CINCINNATI--It was a win that lifted Mark Brunell's spirits. OK, it was against the 1-13 Bengals, which shouldn't have provided much of a rush for a player of Brunell's stature, but it must say something about his desire to remain the Jaguars' quarterback next season that Brunell used Sunday's win to campaign for his future with the team.
"I would certainly like to be a part of next year," Brunell said following a performance that included a 127.5 passer rating in a 29-15 victory.
So what's wrong with a little politicking? What's so bad about wanting it to be known you like where you play and you want to continue to play there?
Jacksonville is Mark Brunell's town. He's repeatedly made it known he wants to finish his career there. In a day and age of "take the money and run," why shouldn't it be flattering to Jacksonville's pro football fans that one of the game's most esteemed quarterbacks is desperate to remain among them?
Some believe a decision on Brunell's future will have to be made this winter. Some believe he represents an attractive salary cap savings and trade option for the Jaguars. It's given Brunell cause for concern.
"It's a thought," he admitted. "We have a good, young quarterback behind me. That's a decision the head coach and management will have to make."
As the Jaguars draw nearer the end of this season, they inch closer to the real drama. Everyone wants to know what's going to happen when this season ends. Will there be changes at the top? Will there be a re-structuring of the football administration? If there are changes, what will they mean? Brunell is one of those who's anxious to know.
"Right now, It's finish strong. It's going to say a lot about what kind of football team we are. Hopefully, it'll be something this young team can build on for a long time," Brunell said.
"I'd like this group of guys to stick together. I think it's important to carry on what we built this year," he added.
His words were measured. Always, it was implied he considered himself part of "this group of guys." So what's wrong with that?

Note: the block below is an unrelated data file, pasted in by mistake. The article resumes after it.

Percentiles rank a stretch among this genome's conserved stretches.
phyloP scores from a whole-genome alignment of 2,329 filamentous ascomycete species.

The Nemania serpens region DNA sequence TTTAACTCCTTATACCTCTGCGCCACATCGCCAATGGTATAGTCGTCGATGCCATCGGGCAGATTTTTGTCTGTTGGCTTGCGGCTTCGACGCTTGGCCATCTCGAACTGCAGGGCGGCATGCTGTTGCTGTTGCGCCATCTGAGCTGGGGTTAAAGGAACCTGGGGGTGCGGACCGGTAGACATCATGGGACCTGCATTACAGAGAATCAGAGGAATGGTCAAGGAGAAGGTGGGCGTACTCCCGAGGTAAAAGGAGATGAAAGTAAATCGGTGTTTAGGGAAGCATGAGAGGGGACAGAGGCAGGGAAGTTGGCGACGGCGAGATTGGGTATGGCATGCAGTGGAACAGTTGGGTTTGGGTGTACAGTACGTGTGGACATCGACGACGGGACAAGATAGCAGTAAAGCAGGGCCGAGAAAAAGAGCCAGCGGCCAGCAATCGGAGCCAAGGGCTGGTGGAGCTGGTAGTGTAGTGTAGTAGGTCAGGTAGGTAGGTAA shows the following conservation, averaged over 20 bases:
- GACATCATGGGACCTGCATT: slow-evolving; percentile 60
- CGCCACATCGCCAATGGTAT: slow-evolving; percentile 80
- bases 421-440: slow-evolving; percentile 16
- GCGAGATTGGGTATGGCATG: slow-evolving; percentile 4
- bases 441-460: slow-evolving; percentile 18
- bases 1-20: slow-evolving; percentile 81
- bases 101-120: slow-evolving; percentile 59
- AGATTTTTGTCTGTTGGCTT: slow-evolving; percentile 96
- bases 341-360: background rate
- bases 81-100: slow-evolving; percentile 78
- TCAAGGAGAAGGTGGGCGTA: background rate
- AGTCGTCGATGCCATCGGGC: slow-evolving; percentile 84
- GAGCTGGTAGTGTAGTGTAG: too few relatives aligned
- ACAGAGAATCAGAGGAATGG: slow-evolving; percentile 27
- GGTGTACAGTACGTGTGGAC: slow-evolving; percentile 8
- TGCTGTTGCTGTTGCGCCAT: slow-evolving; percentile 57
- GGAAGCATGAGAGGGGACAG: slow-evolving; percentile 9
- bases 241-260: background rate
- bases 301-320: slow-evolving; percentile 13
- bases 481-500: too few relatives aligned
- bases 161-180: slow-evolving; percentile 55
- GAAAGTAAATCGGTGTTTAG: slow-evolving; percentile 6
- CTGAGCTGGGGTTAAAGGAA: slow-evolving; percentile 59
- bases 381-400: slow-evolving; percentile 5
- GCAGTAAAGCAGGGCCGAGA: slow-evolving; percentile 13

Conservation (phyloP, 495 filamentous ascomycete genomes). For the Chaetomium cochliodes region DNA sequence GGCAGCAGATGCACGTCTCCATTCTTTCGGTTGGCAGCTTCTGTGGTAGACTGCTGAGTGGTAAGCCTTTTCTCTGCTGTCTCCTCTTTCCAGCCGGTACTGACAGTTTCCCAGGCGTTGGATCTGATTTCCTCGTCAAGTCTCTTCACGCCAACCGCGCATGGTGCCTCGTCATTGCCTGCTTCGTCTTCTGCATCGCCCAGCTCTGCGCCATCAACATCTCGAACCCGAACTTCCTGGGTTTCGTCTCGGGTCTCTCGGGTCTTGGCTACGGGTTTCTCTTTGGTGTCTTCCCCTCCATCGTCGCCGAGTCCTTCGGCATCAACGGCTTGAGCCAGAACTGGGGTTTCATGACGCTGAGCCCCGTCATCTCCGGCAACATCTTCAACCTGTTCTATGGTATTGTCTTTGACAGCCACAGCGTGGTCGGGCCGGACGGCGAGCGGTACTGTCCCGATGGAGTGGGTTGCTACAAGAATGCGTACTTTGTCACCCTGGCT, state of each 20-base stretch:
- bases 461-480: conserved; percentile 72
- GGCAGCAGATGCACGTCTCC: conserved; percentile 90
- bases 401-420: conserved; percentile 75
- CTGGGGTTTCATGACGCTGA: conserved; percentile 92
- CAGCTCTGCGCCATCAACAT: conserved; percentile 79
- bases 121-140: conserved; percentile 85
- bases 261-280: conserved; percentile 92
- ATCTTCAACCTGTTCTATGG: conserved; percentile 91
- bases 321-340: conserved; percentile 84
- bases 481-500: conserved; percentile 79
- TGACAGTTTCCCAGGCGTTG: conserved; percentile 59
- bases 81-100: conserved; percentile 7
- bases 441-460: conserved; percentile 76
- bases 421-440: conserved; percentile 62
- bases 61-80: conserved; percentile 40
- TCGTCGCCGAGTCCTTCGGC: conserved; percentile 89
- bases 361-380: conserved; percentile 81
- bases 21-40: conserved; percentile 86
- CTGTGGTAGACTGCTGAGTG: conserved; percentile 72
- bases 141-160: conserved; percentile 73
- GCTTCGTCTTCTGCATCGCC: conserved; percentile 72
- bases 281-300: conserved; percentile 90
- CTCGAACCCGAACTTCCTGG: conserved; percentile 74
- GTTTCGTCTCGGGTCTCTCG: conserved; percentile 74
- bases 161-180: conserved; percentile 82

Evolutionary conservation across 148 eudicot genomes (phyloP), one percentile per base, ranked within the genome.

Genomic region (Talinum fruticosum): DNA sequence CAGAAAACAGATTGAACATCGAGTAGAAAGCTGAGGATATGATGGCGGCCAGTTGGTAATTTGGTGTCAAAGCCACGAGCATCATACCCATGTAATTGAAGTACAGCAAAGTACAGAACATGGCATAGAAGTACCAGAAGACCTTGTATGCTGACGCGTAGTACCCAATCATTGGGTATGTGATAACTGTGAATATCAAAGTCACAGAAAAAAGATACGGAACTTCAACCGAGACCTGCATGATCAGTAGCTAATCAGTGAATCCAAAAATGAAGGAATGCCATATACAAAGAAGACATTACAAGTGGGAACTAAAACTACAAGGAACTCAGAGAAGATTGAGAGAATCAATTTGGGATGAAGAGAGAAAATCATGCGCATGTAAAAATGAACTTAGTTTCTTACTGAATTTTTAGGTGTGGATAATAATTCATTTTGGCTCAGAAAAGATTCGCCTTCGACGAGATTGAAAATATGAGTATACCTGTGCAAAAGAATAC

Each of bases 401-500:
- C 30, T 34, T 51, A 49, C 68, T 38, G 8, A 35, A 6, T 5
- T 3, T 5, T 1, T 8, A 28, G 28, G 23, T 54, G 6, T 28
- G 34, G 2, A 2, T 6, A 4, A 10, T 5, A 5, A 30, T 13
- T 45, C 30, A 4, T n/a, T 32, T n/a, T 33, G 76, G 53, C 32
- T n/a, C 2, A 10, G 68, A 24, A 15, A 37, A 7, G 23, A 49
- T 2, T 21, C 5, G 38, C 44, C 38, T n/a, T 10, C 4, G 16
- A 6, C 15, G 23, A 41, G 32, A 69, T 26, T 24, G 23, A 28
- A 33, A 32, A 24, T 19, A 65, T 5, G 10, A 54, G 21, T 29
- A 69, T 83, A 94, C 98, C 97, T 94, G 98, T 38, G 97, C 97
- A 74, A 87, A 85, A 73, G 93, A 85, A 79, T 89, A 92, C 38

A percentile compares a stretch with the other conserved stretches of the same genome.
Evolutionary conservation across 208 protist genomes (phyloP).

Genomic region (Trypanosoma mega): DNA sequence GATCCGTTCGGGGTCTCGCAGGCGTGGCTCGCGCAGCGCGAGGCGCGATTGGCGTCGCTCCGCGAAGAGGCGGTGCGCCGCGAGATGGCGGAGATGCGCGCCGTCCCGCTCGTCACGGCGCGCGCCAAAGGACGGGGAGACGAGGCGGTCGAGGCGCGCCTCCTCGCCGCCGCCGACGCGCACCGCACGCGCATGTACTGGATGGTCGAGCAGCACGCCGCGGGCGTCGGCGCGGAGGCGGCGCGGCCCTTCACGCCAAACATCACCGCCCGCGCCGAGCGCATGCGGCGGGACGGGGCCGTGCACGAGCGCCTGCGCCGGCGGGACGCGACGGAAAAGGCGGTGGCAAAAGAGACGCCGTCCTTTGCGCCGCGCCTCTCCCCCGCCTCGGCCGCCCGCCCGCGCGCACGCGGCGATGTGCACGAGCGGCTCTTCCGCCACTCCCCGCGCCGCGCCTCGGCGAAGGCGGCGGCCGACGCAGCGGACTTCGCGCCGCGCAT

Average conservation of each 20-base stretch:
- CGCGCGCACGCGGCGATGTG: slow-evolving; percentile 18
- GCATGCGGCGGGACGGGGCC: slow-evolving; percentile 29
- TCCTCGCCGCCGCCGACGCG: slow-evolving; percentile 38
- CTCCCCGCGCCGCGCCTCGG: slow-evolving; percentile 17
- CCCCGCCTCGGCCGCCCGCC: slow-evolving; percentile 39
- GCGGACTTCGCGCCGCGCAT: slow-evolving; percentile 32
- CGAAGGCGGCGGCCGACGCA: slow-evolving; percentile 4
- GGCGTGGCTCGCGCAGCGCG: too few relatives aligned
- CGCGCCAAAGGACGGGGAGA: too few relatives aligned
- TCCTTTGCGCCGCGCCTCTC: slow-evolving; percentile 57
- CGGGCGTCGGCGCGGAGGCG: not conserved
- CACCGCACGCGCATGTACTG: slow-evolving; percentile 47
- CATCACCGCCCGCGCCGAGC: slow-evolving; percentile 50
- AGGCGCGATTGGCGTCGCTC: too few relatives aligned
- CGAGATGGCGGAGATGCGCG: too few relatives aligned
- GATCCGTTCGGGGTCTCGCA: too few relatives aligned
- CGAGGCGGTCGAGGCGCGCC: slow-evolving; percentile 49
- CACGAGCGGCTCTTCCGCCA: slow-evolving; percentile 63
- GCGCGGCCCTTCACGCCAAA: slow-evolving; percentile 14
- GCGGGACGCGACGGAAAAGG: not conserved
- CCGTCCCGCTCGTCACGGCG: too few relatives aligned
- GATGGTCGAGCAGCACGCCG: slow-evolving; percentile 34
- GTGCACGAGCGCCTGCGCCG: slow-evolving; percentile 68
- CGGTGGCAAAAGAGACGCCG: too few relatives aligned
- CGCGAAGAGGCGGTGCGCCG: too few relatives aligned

"I think I've had a good year," he continued. "I haven't had too many mistakes. With a young team, you have to be smart with the football, and I think I've been smart with the football."
A week previously, Brunell couldn't have made the same claims. He had passed for a mere 54 yards. He was under fire and his critics asked: "Why are we paying more than $6 million a year for a guy who throws for 54 yards?"
Good point. But there's more to this story than Brunell's left arm.
Go back to training camp, when the simple act of completing a pass against the Jaguars' re-tooled defense was a daily chore. We asked then, what's wrong?
Following the return of Jimmy Smith, the passing game rebounded a bit in the first month of the season, but then it sagged again. We blamed it on the concussion Brunell suffered on Oct. 13 in Nashville.
The simple fact of the matter is that what we saw in training camp was real. The offseason loss of Keenan McCardell hurt this team. Not even Smith could make up for McCardell's absence. The Jaguars needed another receiver to take the pressure off Smith, and they never really found that guy.
"No question," Brunell said in agreeing to the impact of McCardell's departure.
That's why Brunell is semi-proud of what he and the offense have been able to accomplish this season. They lacked weapons, but they managed to be competitive against the very best the schedule had to offer. And though there have been days this season when the timing wasn't right to make a campaign speech, he hoped the fans and media would figure it out for themselves.
"I think it's something we can be proud of. Hopefully, you guys will say we've done some good things," Brunell said.